HAZOP – Hazard and Operability Study

A Hazard and Operability study (HAZOP) is a detailed examination of the process to review the design and operation of a process facility. The HAZOP can be thought of as a rigorous, structured analysis designed to investigate possible deviations from the design intent of the process. The procedure takes a full description of the process (usually in the form of P&IDs), systematically questions every part of the process to discover how deviations from the design intent can occur, and decides whether these deviations can give rise to hazards. The structure comes from prescribed sets of words that are combined to produce questions. This pre planned approach helps to provide rigor to the procedure by assuring that the team does not forget to ask some important question.

The focus of the questioning is moved through each and every part of the design or process. The purpose of the HAZOP questioning is to identify all possible deviations from the way the design is expected to operate and all the hazards associated with the potential deviations. In other words, a hazard is assumed to occur only if the process deviates from the design intent. If the process is operating within its design limits, then no hazard may be realized.

A HAZOP study has two major objectives:


Identify characteristics of the plant, process system, equipment, operation, or procedures that may result in a hazardous scenario.


Identify potential operability problems that make it difficult to maintain and operate the process.  These operability problems may or may not be hazardous.

Once the hazards have been identified, causes and consequences of the potential problem are considered, and recommended changes or further study items are suggested to overcome the hazard or issue.

Properly conducted Hazard and Operability studies (HAZOPs) are an integral part of any project’s successful development. This method can help determine if a designed or existing facility can be operated safely, and can identify potential operational issues. Additional concerns addressed are environmental regulation compliance, maintenance costs, and public relations effects.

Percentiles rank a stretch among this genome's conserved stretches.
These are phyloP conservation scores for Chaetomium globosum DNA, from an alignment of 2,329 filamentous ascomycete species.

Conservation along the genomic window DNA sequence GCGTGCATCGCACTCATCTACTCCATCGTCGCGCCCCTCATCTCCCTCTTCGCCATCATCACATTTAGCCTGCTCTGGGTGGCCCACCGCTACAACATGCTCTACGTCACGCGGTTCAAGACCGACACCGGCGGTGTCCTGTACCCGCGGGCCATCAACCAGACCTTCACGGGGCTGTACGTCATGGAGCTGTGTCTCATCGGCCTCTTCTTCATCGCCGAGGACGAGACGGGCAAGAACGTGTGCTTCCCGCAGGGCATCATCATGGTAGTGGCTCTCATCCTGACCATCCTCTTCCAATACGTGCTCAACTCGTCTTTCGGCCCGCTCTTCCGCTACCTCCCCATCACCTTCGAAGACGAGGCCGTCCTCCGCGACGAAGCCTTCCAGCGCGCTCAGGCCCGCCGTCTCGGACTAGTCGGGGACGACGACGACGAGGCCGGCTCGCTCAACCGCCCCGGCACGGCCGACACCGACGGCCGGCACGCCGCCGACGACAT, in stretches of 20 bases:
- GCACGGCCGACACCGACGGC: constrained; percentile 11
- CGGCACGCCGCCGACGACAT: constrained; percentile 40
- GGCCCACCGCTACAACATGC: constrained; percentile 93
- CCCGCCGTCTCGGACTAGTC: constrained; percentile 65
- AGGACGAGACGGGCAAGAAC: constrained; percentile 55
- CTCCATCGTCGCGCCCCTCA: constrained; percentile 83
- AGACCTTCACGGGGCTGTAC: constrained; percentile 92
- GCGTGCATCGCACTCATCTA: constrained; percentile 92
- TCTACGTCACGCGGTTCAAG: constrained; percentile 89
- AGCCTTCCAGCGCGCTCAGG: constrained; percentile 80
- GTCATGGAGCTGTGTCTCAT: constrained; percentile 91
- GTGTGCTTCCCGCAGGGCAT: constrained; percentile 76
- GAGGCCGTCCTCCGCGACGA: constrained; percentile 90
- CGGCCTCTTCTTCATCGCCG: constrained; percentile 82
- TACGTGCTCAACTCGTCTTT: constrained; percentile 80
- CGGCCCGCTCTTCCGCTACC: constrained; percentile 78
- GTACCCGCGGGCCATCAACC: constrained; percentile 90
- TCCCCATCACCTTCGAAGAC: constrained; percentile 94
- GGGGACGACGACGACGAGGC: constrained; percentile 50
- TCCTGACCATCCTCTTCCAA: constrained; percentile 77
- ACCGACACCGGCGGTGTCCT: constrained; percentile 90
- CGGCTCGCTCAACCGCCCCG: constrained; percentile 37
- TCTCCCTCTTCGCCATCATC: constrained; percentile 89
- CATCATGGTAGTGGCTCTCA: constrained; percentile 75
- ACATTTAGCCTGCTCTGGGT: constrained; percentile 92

Quest HAZOP methodology follows that found in US regulations for facilities with PSM requirements. In order to perform a comprehensive hazard analysis of the process and its operation, the following aspects that are described in Paragraph (e)(3) of 29 CFR 1910.119 and Paragraph (c) of 40 CFR 68.67 are considered:

The process hazard analysis shall address:

  1. The hazards of the process;
  2. The identification of any previous incident which had a likely potential for catastrophic consequences (40 CFR 68) in the workplace (29 CFR 1910.119);
  3. Engineering and administrative controls applicable to the hazards and their interrelationships such as appropriate application of detection methodologies to provide early warning of releases. (Acceptable detection methods might include process monitoring and control instrumentation with alarms, and detection hardware such as hydrocarbon sensors.);
  4. Consequences of failure of engineering and administrative controls;
  5. Facility siting (29 CFR 1910.119) or stationary source siting (40 CFR 68);
  6. Human factors; and
  7. A qualitative evaluation of a range of the possible safety and health effects of failure of controls (40 CFR 68) on employees in the workplace (29 CFR 1910.119).

For these studies, Quest provides Team Leaders (facilitators) and Scribes (recording secretaries). Our facilitators and scribes are trained on PHA software, which includes: HAZOP Manager from Lihou Technical and Software Services, PHAPro by Sphera, and exSILentia by exida. We are also familiar with several other PHA software packages and have the ability to use any of them in response to specific requests.

Our HAZOP experience covers a range of facilities from small vendor units to large facilities.

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